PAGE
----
The same concept of li can be applied to current studies of consciousness. Some researchers have tried to place consciousness in a specific place in the human brain, such as the thalamus. But the most sophisticated neuroscientific theories of consciousness look to the li, rather than the ch’i, for the true basis. This is how two of the foremost neuroscientists in the area describe the li of consciousness:
Many neuroscientists have emphasized particular neural structures whose activity correlates with conscious experience… but it is a mistake to expect that pinpointing particular locations in the brain or understanding intrinsic properties of particular neurons will, in itself, explain why their activity does or does not contribute to conscious experience…
A dynamic core [of consciousness] is … a process, not a thing or a place, and it is defined in terms of neural interactions, rather than in terms of specific neural location, connectivity, or activity… the core may change in composition over time… the same group of neurons may sometimes be part of the dynamic core and underlie conscious experience, but at other times may not be part of it and thus be involved in unconscious processes.
Similarly, when studying the mystery of how genes express themselves in different ways and at different times in a fetus and in a growing infant (what’s known as “ontogeny”), some of the more advanced biologists in the field emphasize the li as all-important:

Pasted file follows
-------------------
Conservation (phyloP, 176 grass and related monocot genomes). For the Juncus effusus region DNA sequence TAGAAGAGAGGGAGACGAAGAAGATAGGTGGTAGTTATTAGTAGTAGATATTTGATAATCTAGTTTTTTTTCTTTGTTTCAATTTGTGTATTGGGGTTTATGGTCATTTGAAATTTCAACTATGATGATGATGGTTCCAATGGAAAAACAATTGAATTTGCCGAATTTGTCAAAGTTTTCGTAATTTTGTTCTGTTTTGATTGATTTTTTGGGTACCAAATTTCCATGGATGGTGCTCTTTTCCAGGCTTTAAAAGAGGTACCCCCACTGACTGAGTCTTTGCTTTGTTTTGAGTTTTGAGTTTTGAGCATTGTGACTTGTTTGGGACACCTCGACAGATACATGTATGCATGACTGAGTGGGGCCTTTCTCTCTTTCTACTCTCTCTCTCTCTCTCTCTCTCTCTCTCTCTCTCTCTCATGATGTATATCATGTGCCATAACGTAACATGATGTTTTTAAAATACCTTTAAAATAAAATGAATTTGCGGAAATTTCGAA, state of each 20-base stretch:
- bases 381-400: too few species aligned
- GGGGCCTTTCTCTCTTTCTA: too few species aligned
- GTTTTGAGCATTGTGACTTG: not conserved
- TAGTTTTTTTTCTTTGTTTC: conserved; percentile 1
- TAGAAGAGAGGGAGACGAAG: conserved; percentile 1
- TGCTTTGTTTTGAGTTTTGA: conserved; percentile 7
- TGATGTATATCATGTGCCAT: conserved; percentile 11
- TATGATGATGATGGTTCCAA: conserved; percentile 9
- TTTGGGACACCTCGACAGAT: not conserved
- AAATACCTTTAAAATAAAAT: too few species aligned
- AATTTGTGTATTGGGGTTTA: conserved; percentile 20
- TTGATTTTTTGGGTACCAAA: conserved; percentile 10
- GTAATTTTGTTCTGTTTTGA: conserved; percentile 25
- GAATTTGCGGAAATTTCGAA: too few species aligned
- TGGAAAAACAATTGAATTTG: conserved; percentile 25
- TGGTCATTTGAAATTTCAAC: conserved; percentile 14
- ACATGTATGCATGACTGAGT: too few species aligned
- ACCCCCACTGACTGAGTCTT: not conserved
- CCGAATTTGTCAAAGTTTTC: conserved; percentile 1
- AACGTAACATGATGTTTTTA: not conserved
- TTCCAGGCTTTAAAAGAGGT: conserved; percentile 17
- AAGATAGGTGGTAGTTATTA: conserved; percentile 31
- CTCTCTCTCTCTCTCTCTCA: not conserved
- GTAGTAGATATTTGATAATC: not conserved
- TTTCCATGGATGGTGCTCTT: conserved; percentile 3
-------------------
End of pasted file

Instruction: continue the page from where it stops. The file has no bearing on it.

One of the continuing enigmas in biology is how genes contribute to the process of embryonic development whereby a coherent, functional organism of specific type is produced. How are the developmental pathways stabilized and spatially organized to yield a sea urchin or a lily or a giraffe? … It is not genes that generate this coherence, for they can only function within the living cell, where their activities are highly sensitive to context. The answer has to lie in principles of dynamic organization that are still far from clear, but that involve emergent properties that resolve the extreme complexity of gene and cellular activities into robust patterns of coherent order. These are the principles of organization of the living state.
The implications of the li even go beyond the applied sciences, encompassing the very nature of reality: who we are and how we exist in the world. As biologist Carl Woese has written: